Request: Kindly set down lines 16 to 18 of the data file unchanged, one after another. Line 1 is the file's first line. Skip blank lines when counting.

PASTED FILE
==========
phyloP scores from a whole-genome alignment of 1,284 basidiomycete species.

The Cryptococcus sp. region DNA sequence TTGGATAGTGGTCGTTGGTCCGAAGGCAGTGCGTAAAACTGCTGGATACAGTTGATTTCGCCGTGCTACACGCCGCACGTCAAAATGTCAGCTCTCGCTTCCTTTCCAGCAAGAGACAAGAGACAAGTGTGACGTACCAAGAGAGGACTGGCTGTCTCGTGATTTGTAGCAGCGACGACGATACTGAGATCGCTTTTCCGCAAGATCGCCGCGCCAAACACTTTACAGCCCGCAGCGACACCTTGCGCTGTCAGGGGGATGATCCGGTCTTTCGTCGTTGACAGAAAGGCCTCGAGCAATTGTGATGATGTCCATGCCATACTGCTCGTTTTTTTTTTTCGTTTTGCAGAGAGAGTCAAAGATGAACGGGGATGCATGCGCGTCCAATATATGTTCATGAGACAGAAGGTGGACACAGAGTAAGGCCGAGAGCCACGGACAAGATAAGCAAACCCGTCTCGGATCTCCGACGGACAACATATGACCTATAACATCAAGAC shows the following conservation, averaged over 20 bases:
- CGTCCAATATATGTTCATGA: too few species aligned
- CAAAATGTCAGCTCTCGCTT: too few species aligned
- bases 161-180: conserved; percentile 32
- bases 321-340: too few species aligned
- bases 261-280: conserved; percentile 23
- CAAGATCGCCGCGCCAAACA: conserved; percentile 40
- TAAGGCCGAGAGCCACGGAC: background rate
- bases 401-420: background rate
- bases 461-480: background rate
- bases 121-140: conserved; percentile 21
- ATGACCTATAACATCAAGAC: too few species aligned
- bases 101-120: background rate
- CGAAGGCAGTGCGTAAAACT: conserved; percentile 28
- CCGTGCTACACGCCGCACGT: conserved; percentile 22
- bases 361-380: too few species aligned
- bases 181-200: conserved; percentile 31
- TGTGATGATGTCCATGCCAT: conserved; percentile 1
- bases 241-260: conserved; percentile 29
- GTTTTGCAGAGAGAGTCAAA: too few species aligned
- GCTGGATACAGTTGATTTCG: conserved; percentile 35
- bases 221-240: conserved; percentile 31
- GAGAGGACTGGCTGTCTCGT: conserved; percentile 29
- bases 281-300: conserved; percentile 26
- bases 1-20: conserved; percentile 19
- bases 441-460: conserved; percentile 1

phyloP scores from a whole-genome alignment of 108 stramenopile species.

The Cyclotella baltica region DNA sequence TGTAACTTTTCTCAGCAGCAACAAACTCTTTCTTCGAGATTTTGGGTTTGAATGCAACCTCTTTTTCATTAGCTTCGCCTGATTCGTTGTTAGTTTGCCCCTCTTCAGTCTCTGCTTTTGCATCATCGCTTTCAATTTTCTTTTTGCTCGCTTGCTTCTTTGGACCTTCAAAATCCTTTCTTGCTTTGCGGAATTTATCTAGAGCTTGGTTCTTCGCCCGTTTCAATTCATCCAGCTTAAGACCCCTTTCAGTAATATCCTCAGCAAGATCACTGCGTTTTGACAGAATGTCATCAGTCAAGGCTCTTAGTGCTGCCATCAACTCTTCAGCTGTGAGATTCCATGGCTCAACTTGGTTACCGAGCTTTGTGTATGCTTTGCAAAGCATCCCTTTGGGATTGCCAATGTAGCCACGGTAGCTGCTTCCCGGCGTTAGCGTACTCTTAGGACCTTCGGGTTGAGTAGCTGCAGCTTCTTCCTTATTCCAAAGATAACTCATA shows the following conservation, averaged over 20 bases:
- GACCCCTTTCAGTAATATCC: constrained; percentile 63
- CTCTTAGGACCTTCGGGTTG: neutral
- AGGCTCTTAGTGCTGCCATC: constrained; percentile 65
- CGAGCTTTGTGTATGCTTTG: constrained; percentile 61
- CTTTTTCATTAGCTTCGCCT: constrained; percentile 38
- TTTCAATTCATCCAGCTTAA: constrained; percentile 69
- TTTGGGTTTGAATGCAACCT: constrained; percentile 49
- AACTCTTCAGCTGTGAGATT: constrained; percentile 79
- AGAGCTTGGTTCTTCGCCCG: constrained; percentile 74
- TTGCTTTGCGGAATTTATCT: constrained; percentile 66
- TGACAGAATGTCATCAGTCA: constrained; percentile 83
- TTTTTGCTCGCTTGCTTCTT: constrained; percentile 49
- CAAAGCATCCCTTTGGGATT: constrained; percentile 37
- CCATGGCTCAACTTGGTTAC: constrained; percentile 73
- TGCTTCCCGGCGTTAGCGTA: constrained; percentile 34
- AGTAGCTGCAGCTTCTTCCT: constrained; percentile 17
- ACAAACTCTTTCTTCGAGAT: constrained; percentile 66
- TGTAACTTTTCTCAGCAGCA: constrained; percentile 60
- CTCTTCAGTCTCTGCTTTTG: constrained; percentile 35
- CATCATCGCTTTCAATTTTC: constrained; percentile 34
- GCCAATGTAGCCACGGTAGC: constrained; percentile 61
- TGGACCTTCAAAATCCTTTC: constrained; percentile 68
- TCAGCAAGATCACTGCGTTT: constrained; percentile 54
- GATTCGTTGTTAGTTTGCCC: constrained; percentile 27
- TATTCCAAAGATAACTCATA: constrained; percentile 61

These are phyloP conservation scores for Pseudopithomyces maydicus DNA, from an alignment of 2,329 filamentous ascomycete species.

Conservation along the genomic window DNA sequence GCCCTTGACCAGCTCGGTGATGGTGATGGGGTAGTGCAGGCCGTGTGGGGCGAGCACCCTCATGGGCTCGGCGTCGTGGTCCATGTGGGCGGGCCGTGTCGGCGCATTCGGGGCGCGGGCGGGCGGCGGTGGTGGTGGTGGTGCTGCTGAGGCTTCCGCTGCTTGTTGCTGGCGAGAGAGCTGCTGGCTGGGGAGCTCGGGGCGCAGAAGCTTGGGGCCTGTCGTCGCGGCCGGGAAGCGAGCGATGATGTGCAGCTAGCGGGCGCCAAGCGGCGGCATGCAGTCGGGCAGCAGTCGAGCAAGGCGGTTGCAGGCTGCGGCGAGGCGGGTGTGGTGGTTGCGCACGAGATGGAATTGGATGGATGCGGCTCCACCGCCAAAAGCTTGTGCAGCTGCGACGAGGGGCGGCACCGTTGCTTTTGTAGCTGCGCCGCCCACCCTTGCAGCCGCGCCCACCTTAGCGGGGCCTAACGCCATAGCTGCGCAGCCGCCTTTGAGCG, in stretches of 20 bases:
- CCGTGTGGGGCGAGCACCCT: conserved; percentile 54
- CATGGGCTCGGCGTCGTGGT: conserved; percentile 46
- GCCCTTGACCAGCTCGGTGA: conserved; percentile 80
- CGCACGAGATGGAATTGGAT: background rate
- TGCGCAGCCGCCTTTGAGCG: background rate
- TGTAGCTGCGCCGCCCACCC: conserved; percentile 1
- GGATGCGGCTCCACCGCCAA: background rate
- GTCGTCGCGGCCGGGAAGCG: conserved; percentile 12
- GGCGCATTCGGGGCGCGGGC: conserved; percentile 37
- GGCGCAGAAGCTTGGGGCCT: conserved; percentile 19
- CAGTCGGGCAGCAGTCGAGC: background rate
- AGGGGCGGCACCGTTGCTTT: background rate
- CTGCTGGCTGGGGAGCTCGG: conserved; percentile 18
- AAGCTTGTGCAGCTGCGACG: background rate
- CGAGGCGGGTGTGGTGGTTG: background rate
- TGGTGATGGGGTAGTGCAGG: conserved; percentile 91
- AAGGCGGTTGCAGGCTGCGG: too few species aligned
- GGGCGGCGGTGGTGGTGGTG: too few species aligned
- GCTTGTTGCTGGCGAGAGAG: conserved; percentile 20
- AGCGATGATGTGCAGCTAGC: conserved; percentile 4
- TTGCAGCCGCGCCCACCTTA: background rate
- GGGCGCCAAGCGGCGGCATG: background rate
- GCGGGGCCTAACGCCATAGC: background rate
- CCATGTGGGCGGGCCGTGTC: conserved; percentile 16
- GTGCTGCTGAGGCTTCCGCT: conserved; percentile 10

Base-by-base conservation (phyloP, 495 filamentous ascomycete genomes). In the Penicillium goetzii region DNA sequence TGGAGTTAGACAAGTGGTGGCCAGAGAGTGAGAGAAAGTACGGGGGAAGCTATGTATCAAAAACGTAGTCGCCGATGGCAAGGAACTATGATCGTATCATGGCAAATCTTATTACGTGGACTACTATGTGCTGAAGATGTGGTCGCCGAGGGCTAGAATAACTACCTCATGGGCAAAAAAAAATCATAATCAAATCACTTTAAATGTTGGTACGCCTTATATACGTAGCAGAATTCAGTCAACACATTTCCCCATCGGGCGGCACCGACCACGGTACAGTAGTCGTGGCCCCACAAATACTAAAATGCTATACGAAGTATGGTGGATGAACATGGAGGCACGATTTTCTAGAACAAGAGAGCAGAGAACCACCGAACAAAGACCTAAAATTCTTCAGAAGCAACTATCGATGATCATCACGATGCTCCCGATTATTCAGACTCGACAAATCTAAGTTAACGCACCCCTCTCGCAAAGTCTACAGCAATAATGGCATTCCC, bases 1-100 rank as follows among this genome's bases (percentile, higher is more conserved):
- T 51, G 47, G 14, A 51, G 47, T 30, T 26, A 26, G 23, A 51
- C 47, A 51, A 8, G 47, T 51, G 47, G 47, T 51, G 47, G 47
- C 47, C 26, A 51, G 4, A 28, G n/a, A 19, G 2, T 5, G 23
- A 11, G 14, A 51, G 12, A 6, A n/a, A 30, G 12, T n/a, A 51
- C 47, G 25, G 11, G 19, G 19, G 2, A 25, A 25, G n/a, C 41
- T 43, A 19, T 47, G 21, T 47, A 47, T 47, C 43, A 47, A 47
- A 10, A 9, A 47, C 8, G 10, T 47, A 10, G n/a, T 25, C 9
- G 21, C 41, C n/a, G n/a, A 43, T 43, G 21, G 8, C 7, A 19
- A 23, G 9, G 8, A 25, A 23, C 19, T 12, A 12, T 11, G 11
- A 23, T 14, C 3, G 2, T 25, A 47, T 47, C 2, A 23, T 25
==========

- CCGTGCTACACGCCGCACGT: conserved; percentile 22
- bases 361-380: too few species aligned
- bases 181-200: conserved; percentile 31